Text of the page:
UK house price rises to record £267,600 but cooldown looms

·Finance Reporter, Yahoo Finance UK
·3-min read
House price  A person jogs past a row of residential housing in south London, Britain, August 6, 2021. REUTERS/Henry Nicholls
House price growth has slowed but remains in double digits. Photo: Henry Nicholls/Reuters

The average house price in April reached a record high of £267,620 across the UK — around £2,000 more than the average price in March.

The pace of annual house price growth slowed slightly to 12.1% in April, slightly down from 14.3% in March, Nationwide Building Society said.

Property values increased by 0.3% month-on-month, with the average price rising to a record £267,600 this month from March’s £265,312. House prices are up by almost £29,000 from April last year.

Nationwide said prices were being supported by a strong job market, but it expects momentum to weaken this year due to stretched affordability and falling real incomes as pay fails to keep up with inflation.

Robert Gardner, Nationwide’s chief economist, said: “Housing market activity has remained solid with mortgage approvals continuing to run above pre-COVID levels.

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“Demand is being supported by robust labour market conditions, where employment growth has remained strong and the unemployment rate has fallen back to pre-pandemic lows. With the stock of homes on the market still low, this has translated into continued upward pressure on house prices.”

Gardner said people’s expectations of their own personal finances over the next 12 months have “dropped to levels last seen during the depths of the global financial crisis more than a decade ago”.

He added: “Moreover, housing affordability has deteriorated because house price growth has been outstripping income growth by a wide margin over the past two years, while more recently borrowing costs have increased (though they remain low by historic standards).”

Gabriella Dickens, senior UK economist at Pantheon Macroeconomics, said the slowdown in growth is "unsurprising, given that real incomes dropped sharply and mortgage rates surged".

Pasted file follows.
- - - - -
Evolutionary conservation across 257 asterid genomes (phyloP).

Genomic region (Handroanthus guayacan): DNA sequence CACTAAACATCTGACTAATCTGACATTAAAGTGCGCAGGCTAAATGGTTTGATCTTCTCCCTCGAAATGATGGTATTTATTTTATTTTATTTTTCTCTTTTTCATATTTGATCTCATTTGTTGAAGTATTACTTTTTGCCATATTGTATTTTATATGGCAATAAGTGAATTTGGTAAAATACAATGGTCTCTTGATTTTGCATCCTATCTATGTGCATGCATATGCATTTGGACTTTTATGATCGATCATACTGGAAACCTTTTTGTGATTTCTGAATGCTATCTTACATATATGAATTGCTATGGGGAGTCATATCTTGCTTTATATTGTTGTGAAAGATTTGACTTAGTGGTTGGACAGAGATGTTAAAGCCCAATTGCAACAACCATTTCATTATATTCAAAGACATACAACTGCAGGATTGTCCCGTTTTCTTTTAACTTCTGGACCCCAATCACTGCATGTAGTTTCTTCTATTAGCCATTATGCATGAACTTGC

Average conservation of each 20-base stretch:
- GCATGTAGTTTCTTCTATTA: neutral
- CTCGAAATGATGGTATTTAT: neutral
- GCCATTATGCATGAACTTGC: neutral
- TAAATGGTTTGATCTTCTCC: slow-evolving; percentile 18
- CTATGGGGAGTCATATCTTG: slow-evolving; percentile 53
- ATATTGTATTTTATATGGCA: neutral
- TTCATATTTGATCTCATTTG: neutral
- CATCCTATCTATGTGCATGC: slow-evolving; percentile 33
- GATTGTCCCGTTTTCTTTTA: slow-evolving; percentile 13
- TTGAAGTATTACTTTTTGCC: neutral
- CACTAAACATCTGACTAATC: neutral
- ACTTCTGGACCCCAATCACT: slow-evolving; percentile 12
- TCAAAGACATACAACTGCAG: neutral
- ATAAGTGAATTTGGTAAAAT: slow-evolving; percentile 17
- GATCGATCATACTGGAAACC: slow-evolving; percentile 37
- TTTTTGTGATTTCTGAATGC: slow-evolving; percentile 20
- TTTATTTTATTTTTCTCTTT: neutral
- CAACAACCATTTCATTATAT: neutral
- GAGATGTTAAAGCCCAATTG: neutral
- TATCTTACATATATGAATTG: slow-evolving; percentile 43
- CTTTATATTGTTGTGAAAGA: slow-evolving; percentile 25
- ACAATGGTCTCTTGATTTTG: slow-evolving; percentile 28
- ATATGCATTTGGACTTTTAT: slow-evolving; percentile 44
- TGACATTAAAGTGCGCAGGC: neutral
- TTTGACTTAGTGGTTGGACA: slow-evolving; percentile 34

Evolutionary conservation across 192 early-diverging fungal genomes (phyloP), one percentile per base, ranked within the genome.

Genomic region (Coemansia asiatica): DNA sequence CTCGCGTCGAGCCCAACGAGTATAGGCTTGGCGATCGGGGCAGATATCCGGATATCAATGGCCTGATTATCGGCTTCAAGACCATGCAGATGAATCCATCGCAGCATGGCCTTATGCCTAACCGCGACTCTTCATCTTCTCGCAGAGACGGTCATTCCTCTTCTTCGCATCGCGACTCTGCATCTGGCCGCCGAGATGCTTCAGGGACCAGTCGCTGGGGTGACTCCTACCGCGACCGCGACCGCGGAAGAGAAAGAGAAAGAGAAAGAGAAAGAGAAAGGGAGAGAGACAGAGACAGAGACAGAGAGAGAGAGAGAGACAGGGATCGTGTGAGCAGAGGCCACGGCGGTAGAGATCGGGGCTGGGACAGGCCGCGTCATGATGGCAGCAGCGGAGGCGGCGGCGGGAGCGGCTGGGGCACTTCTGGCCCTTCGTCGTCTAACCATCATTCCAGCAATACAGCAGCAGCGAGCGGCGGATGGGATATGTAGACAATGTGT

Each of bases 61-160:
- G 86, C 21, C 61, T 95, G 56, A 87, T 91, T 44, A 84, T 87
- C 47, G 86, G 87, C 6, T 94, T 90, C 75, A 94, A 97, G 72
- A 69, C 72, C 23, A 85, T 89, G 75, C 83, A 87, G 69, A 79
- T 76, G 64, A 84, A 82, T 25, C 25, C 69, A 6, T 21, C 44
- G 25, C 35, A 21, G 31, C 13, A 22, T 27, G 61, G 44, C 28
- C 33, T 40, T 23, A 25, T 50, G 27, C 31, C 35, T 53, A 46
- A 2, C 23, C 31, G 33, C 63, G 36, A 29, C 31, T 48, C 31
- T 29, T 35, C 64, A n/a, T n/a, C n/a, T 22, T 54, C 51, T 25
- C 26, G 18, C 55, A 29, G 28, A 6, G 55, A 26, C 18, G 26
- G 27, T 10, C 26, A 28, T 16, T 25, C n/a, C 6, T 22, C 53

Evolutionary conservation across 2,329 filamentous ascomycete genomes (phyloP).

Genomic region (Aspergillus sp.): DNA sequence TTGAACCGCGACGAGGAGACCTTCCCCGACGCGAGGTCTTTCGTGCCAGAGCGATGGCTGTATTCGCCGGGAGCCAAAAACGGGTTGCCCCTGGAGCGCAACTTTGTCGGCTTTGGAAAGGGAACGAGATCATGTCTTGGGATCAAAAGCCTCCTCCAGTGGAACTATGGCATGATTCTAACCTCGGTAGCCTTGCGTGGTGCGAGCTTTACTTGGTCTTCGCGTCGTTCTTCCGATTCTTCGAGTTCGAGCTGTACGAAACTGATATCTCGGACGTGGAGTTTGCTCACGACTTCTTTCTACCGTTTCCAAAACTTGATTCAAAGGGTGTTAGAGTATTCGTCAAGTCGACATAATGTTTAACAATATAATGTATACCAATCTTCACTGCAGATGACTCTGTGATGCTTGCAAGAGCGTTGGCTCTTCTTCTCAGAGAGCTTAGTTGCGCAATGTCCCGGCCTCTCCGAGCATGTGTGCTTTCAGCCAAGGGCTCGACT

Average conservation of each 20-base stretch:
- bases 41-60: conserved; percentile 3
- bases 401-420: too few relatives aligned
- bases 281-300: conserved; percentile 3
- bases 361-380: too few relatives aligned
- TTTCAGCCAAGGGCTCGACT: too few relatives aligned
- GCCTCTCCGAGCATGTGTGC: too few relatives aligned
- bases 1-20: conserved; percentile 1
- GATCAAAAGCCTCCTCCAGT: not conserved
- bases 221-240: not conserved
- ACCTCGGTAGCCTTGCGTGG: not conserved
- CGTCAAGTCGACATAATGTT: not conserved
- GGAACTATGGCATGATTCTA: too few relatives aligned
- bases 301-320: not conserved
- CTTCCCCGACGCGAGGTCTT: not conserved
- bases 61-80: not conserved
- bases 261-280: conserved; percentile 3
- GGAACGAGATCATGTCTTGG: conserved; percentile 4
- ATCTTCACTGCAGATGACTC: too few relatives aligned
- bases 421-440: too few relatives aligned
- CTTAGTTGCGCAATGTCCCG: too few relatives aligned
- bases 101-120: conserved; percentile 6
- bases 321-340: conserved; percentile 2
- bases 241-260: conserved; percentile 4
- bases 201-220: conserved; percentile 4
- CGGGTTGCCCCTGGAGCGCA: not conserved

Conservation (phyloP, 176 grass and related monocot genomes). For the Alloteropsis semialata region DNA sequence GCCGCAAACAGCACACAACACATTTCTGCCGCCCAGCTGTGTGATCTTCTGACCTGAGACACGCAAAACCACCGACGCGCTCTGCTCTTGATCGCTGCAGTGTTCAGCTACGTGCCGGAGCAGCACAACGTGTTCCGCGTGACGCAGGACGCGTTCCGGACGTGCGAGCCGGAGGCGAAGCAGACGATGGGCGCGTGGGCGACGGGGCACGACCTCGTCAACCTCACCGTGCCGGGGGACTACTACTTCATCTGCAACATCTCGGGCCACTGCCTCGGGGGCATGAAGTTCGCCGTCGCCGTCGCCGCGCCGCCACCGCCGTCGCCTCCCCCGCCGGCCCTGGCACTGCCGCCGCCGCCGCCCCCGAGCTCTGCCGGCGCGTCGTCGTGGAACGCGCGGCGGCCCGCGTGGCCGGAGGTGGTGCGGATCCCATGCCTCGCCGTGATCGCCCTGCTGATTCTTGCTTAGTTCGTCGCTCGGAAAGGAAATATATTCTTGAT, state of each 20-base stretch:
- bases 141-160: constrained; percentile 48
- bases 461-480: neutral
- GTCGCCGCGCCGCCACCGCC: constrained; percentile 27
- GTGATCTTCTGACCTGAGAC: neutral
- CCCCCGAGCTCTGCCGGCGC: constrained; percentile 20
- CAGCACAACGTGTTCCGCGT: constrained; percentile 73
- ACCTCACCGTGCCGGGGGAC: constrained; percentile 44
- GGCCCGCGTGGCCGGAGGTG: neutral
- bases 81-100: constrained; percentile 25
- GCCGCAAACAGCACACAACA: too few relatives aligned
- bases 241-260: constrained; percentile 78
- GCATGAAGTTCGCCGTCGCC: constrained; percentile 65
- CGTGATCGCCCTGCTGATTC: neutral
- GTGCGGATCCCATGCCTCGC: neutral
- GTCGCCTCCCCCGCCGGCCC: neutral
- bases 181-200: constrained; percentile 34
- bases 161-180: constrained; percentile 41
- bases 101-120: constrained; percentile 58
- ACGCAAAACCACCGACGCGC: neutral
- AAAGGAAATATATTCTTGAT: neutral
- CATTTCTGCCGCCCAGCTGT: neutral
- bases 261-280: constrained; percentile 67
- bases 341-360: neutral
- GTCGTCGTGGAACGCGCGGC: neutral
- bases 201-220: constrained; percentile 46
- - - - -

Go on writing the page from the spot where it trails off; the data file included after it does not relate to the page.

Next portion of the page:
"We think that house price growth will continue to slow from here," she added, noting that mortgage rates are likely to continue to rise, and real disposable incomes look set to fall further — both against a background of high inflation and a higher tax burden.

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A survey of around 3,000 people for Nationwide this month indicated 38% across the UK were either in the process of moving or considering a move.

Private renters were the most keen on a move, with 45% looking for new homes, but it was also elevated amongst those living with family (44%) and those owning their own home.

There was a split between people owning their property outright (30%) and those owning with a mortgage (42%).

Myron Jobson, senior personal finance analyst at Interactive Investor, said: "Mortgage affordability is a growing concern.

"The window for cheap mortgages is closing rapidly and the spectre of higher interest rates means that mortgage rates are likely to return to levels we haven't seen in a while.

"Higher mortgage rates also mean that fewer homeowners are in the position to refinance to save money by getting a lower interest rate.

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"However, rapidly climbing mortgage rates could be the undoing of the surge in property values, forcing home shoppers to back off a bit. The burning question is when will this manifest.

"If the housing market does slow, it could allow inventory levels to rise and, in turn, result in a transition to a market with lower levels of home price growth.

"The picture is still fuzzy, as economic and geopolitical uncertainty stemming from Russia's devastating invasion of Ukraine are difficult to predict."

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